Divorce: The Passage from Married to Not

divorce impactThinking back to the day you said, “I Do”, probably the last thing on your mind was divorce. And yet, here you are.

No one goes into marriage thinking it’s going to end. In the face of a 50% divorce rate (70% for second marriages), as a whole, we still believe in the tenet of marriage.

Sometimes when I tell people I am a divorce strategist and coach they think it means I am an advocate for divorce. Nothing could be further from the truth!

I am, however, an advocate for you. And sometimes, that includes divorce. That’s why I talk to each potential client first – to see if this is what you really want and/or need.

The overwhelm, sense of loss and grief, the confusion – these are all part and parcel of breaking apart your marriage. You can expect that these feelings can and will spill over into every part of your life. Divorce is not for sissies!

Being aware of the nature of divorce and the impact it will have on all areas of your life is a big step towards being able to handle it, hopefully with a bit of dignity and grace.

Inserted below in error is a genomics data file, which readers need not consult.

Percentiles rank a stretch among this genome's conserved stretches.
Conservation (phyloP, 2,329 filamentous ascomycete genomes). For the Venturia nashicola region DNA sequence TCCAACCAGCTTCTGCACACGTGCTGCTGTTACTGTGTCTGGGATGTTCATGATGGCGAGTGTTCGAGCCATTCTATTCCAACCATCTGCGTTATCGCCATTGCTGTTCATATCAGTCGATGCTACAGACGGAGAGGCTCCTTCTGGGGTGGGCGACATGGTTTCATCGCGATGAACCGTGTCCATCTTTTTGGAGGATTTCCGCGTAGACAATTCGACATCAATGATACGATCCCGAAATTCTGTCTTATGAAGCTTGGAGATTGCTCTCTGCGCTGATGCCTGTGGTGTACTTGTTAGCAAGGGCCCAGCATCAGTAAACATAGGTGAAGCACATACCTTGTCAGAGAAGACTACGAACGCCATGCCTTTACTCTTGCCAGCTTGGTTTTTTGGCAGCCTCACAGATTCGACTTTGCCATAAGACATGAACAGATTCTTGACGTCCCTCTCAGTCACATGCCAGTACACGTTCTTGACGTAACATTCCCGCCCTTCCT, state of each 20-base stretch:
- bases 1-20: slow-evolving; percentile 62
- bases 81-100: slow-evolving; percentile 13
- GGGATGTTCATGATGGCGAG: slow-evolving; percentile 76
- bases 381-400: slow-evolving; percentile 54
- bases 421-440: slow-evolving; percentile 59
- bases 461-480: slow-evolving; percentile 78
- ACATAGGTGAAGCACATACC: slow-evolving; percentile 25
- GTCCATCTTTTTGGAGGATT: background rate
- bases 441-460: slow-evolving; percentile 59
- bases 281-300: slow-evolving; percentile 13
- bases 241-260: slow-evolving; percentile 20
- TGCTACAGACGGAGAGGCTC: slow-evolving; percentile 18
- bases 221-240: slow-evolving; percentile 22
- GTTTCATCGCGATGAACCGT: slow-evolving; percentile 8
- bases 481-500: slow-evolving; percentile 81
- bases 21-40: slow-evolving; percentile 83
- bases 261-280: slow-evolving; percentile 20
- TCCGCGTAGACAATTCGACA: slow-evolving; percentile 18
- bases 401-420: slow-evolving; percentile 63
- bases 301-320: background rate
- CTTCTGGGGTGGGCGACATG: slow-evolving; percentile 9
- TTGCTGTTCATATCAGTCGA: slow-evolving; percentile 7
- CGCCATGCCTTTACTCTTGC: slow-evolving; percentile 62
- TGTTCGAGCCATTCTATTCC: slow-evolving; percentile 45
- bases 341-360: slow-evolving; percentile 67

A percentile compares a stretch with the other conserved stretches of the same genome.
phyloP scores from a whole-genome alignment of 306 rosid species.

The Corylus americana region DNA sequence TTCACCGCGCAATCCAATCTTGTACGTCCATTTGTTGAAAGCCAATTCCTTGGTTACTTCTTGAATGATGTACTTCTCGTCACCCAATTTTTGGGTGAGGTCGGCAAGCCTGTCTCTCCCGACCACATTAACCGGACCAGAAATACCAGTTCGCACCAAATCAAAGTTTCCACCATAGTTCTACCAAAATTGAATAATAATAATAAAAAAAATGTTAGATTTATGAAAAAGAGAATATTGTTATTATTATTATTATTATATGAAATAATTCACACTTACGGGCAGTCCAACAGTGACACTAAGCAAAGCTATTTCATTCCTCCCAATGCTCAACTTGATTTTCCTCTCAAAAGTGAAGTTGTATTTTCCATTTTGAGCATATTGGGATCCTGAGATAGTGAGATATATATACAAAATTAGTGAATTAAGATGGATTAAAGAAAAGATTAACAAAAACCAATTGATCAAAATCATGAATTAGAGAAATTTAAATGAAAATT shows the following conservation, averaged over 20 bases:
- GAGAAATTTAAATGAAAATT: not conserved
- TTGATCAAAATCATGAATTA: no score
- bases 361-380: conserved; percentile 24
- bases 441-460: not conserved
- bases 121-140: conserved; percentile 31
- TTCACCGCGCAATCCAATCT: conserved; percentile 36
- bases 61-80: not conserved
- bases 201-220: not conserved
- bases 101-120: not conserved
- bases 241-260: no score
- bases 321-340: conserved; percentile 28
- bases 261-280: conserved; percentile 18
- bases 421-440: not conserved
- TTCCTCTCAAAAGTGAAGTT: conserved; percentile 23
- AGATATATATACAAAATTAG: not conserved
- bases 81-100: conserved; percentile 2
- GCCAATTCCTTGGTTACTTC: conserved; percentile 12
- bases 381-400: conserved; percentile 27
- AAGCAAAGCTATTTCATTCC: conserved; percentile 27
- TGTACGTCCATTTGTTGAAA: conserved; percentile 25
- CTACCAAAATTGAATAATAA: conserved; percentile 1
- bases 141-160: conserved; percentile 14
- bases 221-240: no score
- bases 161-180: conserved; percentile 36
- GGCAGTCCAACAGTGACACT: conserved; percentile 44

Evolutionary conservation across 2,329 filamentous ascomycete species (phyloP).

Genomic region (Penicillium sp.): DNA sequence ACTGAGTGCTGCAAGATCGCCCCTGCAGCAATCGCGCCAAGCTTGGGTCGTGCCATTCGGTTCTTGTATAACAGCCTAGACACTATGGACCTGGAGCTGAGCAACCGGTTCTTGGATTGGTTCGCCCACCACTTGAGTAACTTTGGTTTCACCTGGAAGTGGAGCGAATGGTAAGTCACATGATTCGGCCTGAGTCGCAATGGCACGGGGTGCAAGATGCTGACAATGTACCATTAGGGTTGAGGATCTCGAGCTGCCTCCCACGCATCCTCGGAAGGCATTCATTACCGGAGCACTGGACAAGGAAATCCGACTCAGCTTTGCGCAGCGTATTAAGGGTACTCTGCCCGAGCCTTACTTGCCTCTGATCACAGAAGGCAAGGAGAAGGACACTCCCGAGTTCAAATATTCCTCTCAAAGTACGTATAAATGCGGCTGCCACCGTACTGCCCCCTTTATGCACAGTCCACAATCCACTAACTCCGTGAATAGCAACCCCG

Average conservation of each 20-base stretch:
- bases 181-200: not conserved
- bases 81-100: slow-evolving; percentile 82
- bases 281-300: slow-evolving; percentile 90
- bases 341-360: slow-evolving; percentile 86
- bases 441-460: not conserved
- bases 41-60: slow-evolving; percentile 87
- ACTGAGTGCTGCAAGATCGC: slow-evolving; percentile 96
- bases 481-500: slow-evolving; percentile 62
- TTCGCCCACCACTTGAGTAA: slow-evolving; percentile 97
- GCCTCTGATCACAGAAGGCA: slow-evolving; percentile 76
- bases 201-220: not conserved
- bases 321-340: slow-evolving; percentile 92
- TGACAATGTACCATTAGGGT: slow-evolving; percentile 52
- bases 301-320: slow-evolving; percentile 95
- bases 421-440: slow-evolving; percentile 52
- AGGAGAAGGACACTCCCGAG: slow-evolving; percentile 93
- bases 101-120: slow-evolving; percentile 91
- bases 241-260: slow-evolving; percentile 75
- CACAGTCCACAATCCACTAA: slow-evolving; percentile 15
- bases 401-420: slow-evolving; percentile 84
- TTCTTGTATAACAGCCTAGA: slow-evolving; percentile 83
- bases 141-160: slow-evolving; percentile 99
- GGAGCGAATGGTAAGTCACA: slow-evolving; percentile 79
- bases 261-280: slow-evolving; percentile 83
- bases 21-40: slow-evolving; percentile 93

Let’s talk about the effects of divorce on 5 key areas:



working suffering during divorceAlthough you may feel like throwing yourself into your work is a good distraction, you may find that your work performance is suffering. Feelings of failure may transfer from your personal situation to your professional life. You may even begin to view your work as pointless or no longer meaningful.

The focus your divorce requires may also leave you feeling unfocused at work, too distracted to give your best performance. The fact that you need your job now more than ever could put you in a downward spiral of stress.

number-two-in-a-circle Family

family suffering during divorceMost of us have some sort of family, from kids to parents, grandparents, in-laws, siblings, and so on. Rather your family is tight-knit or not, likely they will have an opinion on your situation.

If you’re a parent, your parenting skills may be overcome with indecision, too much or too little discipline, or just flat out inability to deal! Unfortunately, this is not a job you can take a vacation from and your kids need you now more than ever.